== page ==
& # 39; We are standing by & # 39 ;: Florida sheriff REFUSES & # 39; In God We Trust & # 39; remove from patrol cars after the atheistic group has filed a statement that officers must rely on the law rather than a deity & # 39;
- Brevard County Sheriff & # 39; s Office in Florida announced the decision on October 27
- Atheists and agnostics said the emblems & # 39; inappropriate and exclusively & # 39; to be
- Sheriff Wayne Ivey said that the new motto has support from the community and that it does not cost taxpayers money
- Boniface Heirs Automotive Group sponsors the change of the patrol cars
A Florida sheriff says he has no intention of putting stickers with the motto & # 39; In God We Trust & # 39; remove them from the office patrol cars.
On October 27, the Brevard County Sheriff office on Facebook announced that it would redesign its marked vehicles with new graphics in the coming years.
These include an American flag on the side of the car and the phrase & # 39; In God We Trust & # 39; – the official motto of the US and Florida – on the back.
It was criticized by atheists and agnostics, who said the emblem & # 39; inappropriate and exclusive & # 39; was reported Florida today.
But Sheriff Wayne Ivey has doubled the stickers and says the motto is to stay here.
The Sheriff & # 39; s Office of Brevard County in Florida has announced that it will redesign its patrol cars on October 27, including an American flag (photo) and an emblem & # 39; In God We Trust & # 39;
Atheists and agnostics said the emblems with the motto (bottom right) & # 39; inappropriate and exclusive & # 39; to be
The Freedom From Religion Foundation, based in Madison, Wisconsin, condemned the department's actions and called for the emblems to be removed
& # 39; The time that taxpayers spend on placing religious messages on patrol cars is beyond the reach of the secular government & # 39 ;, wrote FFRF co-president Annie Laurie Gaylor in a letter to Ivey,
& # 39; Furthermore, at a time when citizens are becoming increasingly suspicious of the actions of law enforcement officials nationwide, it is frightening and politically questionable for the local police to report to citizens that officers rely on the judgment of a deity rather than at the discretion of the law. & # 39;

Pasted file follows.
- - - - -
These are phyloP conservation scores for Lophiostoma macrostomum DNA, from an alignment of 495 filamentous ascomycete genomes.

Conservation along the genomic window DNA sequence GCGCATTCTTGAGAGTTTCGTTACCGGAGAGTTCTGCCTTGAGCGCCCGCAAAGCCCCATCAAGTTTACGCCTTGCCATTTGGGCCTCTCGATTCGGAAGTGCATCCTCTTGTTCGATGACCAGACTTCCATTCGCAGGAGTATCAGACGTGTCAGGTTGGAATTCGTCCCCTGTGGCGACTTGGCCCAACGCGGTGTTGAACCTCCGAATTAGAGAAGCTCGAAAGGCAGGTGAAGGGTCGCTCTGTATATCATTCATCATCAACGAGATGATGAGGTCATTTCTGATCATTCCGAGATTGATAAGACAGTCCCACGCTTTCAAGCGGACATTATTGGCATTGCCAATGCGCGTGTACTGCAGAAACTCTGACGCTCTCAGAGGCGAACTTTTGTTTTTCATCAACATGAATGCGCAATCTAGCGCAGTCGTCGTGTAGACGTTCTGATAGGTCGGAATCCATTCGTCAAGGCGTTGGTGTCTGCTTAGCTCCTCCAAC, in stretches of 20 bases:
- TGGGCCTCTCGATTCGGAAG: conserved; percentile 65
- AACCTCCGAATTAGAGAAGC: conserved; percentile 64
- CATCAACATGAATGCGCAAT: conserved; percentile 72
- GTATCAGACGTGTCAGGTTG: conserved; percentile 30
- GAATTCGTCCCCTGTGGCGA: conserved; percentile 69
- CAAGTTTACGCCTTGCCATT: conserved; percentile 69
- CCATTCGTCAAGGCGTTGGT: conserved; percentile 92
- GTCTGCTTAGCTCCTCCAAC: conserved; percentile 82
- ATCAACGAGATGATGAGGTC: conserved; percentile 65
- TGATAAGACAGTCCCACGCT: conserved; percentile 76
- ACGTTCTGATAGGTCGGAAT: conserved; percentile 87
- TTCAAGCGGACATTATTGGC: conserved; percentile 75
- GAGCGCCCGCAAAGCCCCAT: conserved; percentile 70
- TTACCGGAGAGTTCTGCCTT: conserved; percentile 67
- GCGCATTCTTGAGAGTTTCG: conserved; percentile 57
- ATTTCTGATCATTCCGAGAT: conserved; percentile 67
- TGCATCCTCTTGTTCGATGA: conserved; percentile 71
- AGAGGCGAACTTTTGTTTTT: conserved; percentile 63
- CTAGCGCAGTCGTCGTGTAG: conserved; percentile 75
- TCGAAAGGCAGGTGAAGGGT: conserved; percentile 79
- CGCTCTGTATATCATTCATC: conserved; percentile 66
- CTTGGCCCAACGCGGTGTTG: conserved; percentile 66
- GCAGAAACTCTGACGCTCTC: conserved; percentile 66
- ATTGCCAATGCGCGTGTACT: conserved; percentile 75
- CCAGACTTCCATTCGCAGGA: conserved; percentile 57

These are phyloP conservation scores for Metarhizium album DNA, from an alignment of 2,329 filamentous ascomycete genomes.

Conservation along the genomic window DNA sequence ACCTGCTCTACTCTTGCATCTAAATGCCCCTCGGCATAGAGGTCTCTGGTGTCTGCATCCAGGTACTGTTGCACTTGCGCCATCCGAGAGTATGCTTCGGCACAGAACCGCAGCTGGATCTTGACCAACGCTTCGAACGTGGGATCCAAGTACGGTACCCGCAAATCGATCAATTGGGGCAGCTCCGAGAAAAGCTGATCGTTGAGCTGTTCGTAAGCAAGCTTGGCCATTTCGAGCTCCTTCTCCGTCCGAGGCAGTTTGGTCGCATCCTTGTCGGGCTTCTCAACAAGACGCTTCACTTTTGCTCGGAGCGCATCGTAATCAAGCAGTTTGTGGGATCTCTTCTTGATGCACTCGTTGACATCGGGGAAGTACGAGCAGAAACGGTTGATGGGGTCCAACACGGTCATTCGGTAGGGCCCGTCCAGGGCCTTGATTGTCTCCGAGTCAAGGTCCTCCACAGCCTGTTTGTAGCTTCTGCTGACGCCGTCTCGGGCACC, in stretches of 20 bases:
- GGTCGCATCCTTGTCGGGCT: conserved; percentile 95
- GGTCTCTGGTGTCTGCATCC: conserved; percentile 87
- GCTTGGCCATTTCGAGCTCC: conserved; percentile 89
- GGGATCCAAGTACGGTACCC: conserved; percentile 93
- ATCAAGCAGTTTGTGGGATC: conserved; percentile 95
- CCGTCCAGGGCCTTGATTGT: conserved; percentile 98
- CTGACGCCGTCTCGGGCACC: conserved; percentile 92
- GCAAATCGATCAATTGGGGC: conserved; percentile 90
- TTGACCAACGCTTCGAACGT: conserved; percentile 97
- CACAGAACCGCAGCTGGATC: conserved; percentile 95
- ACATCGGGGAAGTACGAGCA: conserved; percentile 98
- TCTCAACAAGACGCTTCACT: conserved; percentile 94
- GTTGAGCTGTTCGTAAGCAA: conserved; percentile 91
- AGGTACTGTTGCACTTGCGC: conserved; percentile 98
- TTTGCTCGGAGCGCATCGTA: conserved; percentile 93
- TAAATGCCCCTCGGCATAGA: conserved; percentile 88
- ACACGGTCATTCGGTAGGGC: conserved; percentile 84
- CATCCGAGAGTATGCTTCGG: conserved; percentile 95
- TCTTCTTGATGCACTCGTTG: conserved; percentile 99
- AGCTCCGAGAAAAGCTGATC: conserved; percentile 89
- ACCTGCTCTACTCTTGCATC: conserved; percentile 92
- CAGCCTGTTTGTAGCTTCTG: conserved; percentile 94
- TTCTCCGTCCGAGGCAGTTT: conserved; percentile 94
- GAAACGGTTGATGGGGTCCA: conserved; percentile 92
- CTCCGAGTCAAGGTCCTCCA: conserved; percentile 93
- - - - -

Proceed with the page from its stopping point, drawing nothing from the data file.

But Ivey defended the plan and said that the community supports the change and that it does not cost the taxpayers money.
According to Florida Today, an organization called Boniface Heirs Automotive Group is sponsoring the work.
& # 39; They are more likely to wake up thin tomorrow morning than to get that motto out of our & # 39; s! & # 39; Ivey told Fox news on Thursday.
Sheriff Wayne Ivey (photo) said the new motto has support from the community and that it doesn't cost the taxpayer money
& # 39; I personally believe that our country is at a tipping point and if we, as strong patriotic Americans, do not stand for the principles of our great nation, we will lose the America we all know and love! & # 39;
And he doubled and said to Fox & Friends on Friday: & # 39; It was good to do and we are there. & # 39;
County Commissioner John Tobia told Florida Today that he supported Ivey's decision.
& # 39; If the sheriff, as our main law enforcement officer, has investigated this issue and finds that placing & # 39; In God We Trust & on patrol cars a need that will measurably reduce crime rates in Brevard County, I accept that determination, & # 39; he said.
& # 39; In God We Trust & # 39; first appeared on an American currency in 1864 because of the rising religious sentiment during the civil war, according to the website from the US Department of Finance.
In July 1956, President Dwight Eisenhower signed a law obliging the motto to appear in all US currencies.
Proponents of the separation of church and state have the expression & # 39; god & # 39; criticized, but supporters say the word & # 39; God & # 39; does not refer to a specific god and therefore does not support any religion.
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